Now with the AMA same thing goes except not because the cost is too high but the interest is too low. Moto Gp has many viewers but it is sooooooo much $$$. AMA is not really expensive but the viewer ship is very poor; that combined with the fact DMG’s management stuck their finger in the factories eye socket is why AMA racing is dead.
MV Man -Kevin  January 22, 2010 10:33 AM
You probably think DMG was behind Kawasaki pulling the plug on Melandri and their Moto GP effort. For the record, people havn't been watching or attending races for years...in America. The U.S. is not Europe and does not support motorcycle racing in the same manner. That is what makes it a bad investment of sponser $$. If DMG hadn't stepped in when they did, I'm not too sure there would even be AMA roadracing in America. (Kind of like when AMF stepped in to keep the doors open at Harley.) Look, nobody is saying the series is perfect or even good..all I'm saying is that this current AMA/DMG series is the alternative to no roadracing at all. This is a necessary, "wagons in a circle" defense until the $$ gets right.
Kevin -MV Man  January 22, 2010 09:48 AM
It was DMG that drove them out. Both Kawasaki and Honda are still racing in other SBK and SS series just not DMG’s series and that’s taking into account that the DMG series is one of the least expensive series to race in because of the dumbed down bikes and short schedule. With nobody watching or attending races it is not a good investment for the factories.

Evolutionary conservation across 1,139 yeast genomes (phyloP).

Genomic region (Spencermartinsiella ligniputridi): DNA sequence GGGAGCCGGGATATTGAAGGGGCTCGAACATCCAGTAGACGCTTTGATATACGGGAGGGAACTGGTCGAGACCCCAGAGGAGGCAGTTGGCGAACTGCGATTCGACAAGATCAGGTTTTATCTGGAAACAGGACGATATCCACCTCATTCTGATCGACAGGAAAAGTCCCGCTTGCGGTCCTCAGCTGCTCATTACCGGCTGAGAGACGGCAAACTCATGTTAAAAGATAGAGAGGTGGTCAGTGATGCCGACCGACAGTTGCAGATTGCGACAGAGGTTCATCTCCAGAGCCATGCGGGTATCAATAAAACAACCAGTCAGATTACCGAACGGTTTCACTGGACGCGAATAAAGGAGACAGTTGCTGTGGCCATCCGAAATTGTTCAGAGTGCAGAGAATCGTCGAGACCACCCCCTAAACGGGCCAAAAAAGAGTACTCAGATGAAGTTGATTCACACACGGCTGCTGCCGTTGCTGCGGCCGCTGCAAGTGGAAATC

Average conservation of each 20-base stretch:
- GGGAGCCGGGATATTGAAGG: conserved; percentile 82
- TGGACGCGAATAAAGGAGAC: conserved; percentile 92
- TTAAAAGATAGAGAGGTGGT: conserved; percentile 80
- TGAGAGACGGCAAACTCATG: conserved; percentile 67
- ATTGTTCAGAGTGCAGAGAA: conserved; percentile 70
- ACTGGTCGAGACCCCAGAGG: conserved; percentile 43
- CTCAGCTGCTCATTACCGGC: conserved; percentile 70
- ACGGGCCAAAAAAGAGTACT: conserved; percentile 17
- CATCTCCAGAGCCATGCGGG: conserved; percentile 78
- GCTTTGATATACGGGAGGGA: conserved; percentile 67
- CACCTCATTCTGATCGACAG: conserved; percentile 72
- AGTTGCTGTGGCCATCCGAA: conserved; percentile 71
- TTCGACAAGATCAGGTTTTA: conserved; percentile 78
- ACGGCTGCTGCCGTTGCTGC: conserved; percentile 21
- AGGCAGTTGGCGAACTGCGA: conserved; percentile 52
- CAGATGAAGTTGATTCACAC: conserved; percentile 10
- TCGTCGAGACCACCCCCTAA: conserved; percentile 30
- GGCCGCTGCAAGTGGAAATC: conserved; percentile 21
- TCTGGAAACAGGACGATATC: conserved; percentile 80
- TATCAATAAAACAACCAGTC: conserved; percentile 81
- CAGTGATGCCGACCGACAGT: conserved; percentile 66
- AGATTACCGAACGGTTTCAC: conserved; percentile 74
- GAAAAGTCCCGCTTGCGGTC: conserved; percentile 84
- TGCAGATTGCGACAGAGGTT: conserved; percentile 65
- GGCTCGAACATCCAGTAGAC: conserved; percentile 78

Brad -Sad  January 22, 2010 08:59 AM
Sad to see this news. I view bikes as part of the solution to our trade deficit. If we all spent less on gas . . . .

Reuters reports today that Harley is bleeding red ink with a drop of more than 53% in Harley shipments as compared to the same time last year and a net loss for the quarter of $218 million. Ouch. I guess in hard times discretionary expenditures are the first to go. My bike is my primary mode of transportation. Therefore, I don't look at it as a discretionary expense. Guess that's not true for everyone.

As far as the politics of all of this, I would suggest that neither Republicans nor Democrats have been able to live within a budget; they all deficit spend. In fact, the last time we had a budgetary surplus was under Clinton, but that was only because of a yet-to-explode tech bubble. Time to fix the trade deficit, balance the budget, pay off national debt, . . . and get more people on two wheels.
christo -well, yeah...  January 22, 2010 05:04 AM
Sales dropped after the fuel gouging of 2008 quelled? No way!
MV Man -Business 101  January 21, 2010 07:17 PM
Hey Bart, next time Atlas is running down the MUSA halls screaming about how DMG drove Honda and Kawasaki away from AMA roadracing, shove this article in his face and force him to read it aloud. When he's done, give him some milk and cookies, I think he means well.
Maxx -$$$$$  January 21, 2010 06:02 PM
That's the unspoken problem
Perry -Yet  January 21, 2010 04:44 PM
Yet the prices remain sky high,go figure.